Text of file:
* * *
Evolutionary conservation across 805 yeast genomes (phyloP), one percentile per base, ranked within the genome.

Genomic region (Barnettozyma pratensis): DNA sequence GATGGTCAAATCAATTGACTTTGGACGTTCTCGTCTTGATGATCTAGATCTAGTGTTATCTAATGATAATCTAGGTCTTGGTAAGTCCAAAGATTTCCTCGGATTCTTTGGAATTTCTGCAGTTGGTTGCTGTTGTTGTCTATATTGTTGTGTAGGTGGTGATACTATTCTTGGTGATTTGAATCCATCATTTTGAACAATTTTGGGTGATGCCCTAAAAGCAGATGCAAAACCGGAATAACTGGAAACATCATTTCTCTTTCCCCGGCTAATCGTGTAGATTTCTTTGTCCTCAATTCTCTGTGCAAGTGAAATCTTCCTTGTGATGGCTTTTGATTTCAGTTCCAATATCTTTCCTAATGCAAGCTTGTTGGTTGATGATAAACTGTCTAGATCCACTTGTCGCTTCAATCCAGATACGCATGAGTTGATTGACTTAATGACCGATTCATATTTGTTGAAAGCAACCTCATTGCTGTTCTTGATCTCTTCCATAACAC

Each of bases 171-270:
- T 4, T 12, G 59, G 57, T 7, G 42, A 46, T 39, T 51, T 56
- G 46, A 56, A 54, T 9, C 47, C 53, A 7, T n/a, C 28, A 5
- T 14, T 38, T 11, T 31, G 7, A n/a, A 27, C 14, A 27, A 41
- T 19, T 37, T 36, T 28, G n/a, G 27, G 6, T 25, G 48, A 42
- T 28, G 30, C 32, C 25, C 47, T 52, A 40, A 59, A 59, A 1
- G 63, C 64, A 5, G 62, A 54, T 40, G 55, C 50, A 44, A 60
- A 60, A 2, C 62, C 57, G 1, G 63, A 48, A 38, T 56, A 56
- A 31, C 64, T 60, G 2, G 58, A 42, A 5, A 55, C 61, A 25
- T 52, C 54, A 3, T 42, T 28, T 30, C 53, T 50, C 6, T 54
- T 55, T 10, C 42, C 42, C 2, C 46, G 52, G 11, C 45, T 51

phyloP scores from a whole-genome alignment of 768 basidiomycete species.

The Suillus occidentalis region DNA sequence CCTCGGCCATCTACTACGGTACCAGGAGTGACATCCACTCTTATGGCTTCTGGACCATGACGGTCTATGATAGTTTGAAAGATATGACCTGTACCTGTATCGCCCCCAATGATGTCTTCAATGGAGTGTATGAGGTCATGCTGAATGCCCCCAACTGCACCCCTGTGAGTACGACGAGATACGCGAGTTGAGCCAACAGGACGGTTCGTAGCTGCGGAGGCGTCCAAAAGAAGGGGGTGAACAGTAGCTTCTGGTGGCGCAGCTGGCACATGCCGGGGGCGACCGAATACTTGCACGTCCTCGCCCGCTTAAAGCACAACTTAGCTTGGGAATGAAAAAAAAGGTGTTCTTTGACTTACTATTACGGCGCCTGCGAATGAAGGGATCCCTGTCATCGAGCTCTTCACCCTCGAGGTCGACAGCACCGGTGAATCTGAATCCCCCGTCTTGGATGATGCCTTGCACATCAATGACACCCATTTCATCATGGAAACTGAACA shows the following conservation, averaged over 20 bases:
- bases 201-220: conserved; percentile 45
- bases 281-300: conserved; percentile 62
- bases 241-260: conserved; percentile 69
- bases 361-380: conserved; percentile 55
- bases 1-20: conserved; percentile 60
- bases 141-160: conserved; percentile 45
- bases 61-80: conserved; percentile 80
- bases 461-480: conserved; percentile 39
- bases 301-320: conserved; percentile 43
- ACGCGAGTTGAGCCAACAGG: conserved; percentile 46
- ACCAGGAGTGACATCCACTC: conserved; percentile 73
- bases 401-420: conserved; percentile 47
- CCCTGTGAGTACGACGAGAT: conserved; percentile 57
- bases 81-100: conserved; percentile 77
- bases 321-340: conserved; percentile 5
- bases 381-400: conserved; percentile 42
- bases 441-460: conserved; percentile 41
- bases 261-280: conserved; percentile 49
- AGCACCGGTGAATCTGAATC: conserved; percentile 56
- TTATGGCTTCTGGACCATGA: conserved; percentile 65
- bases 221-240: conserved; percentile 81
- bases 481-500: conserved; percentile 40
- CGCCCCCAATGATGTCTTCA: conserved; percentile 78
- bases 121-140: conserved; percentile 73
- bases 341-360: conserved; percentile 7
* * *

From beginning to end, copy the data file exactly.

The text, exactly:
Evolutionary conservation across 805 yeast genomes (phyloP), one percentile per base, ranked within the genome.

Genomic region (Barnettozyma pratensis): DNA sequence GATGGTCAAATCAATTGACTTTGGACGTTCTCGTCTTGATGATCTAGATCTAGTGTTATCTAATGATAATCTAGGTCTTGGTAAGTCCAAAGATTTCCTCGGATTCTTTGGAATTTCTGCAGTTGGTTGCTGTTGTTGTCTATATTGTTGTGTAGGTGGTGATACTATTCTTGGTGATTTGAATCCATCATTTTGAACAATTTTGGGTGATGCCCTAAAAGCAGATGCAAAACCGGAATAACTGGAAACATCATTTCTCTTTCCCCGGCTAATCGTGTAGATTTCTTTGTCCTCAATTCTCTGTGCAAGTGAAATCTTCCTTGTGATGGCTTTTGATTTCAGTTCCAATATCTTTCCTAATGCAAGCTTGTTGGTTGATGATAAACTGTCTAGATCCACTTGTCGCTTCAATCCAGATACGCATGAGTTGATTGACTTAATGACCGATTCATATTTGTTGAAAGCAACCTCATTGCTGTTCTTGATCTCTTCCATAACAC

Each of bases 171-270:
- T 4, T 12, G 59, G 57, T 7, G 42, A 46, T 39, T 51, T 56
- G 46, A 56, A 54, T 9, C 47, C 53, A 7, T n/a, C 28, A 5
- T 14, T 38, T 11, T 31, G 7, A n/a, A 27, C 14, A 27, A 41
- T 19, T 37, T 36, T 28, G n/a, G 27, G 6, T 25, G 48, A 42
- T 28, G 30, C 32, C 25, C 47, T 52, A 40, A 59, A 59, A 1
- G 63, C 64, A 5, G 62, A 54, T 40, G 55, C 50, A 44, A 60
- A 60, A 2, C 62, C 57, G 1, G 63, A 48, A 38, T 56, A 56
- A 31, C 64, T 60, G 2, G 58, A 42, A 5, A 55, C 61, A 25
- T 52, C 54, A 3, T 42, T 28, T 30, C 53, T 50, C 6, T 54
- T 55, T 10, C 42, C 42, C 2, C 46, G 52, G 11, C 45, T 51

phyloP scores from a whole-genome alignment of 768 basidiomycete species.

The Suillus occidentalis region DNA sequence CCTCGGCCATCTACTACGGTACCAGGAGTGACATCCACTCTTATGGCTTCTGGACCATGACGGTCTATGATAGTTTGAAAGATATGACCTGTACCTGTATCGCCCCCAATGATGTCTTCAATGGAGTGTATGAGGTCATGCTGAATGCCCCCAACTGCACCCCTGTGAGTACGACGAGATACGCGAGTTGAGCCAACAGGACGGTTCGTAGCTGCGGAGGCGTCCAAAAGAAGGGGGTGAACAGTAGCTTCTGGTGGCGCAGCTGGCACATGCCGGGGGCGACCGAATACTTGCACGTCCTCGCCCGCTTAAAGCACAACTTAGCTTGGGAATGAAAAAAAAGGTGTTCTTTGACTTACTATTACGGCGCCTGCGAATGAAGGGATCCCTGTCATCGAGCTCTTCACCCTCGAGGTCGACAGCACCGGTGAATCTGAATCCCCCGTCTTGGATGATGCCTTGCACATCAATGACACCCATTTCATCATGGAAACTGAACA shows the following conservation, averaged over 20 bases:
- bases 201-220: conserved; percentile 45
- bases 281-300: conserved; percentile 62
- bases 241-260: conserved; percentile 69
- bases 361-380: conserved; percentile 55
- bases 1-20: conserved; percentile 60
- bases 141-160: conserved; percentile 45
- bases 61-80: conserved; percentile 80
- bases 461-480: conserved; percentile 39
- bases 301-320: conserved; percentile 43
- ACGCGAGTTGAGCCAACAGG: conserved; percentile 46
- ACCAGGAGTGACATCCACTC: conserved; percentile 73
- bases 401-420: conserved; percentile 47
- CCCTGTGAGTACGACGAGAT: conserved; percentile 57
- bases 81-100: conserved; percentile 77
- bases 321-340: conserved; percentile 5
- bases 381-400: conserved; percentile 42
- bases 441-460: conserved; percentile 41
- bases 261-280: conserved; percentile 49
- AGCACCGGTGAATCTGAATC: conserved; percentile 56
- TTATGGCTTCTGGACCATGA: conserved; percentile 65
- bases 221-240: conserved; percentile 81
- bases 481-500: conserved; percentile 40
- CGCCCCCAATGATGTCTTCA: conserved; percentile 78
- bases 121-140: conserved; percentile 73
- bases 341-360: conserved; percentile 7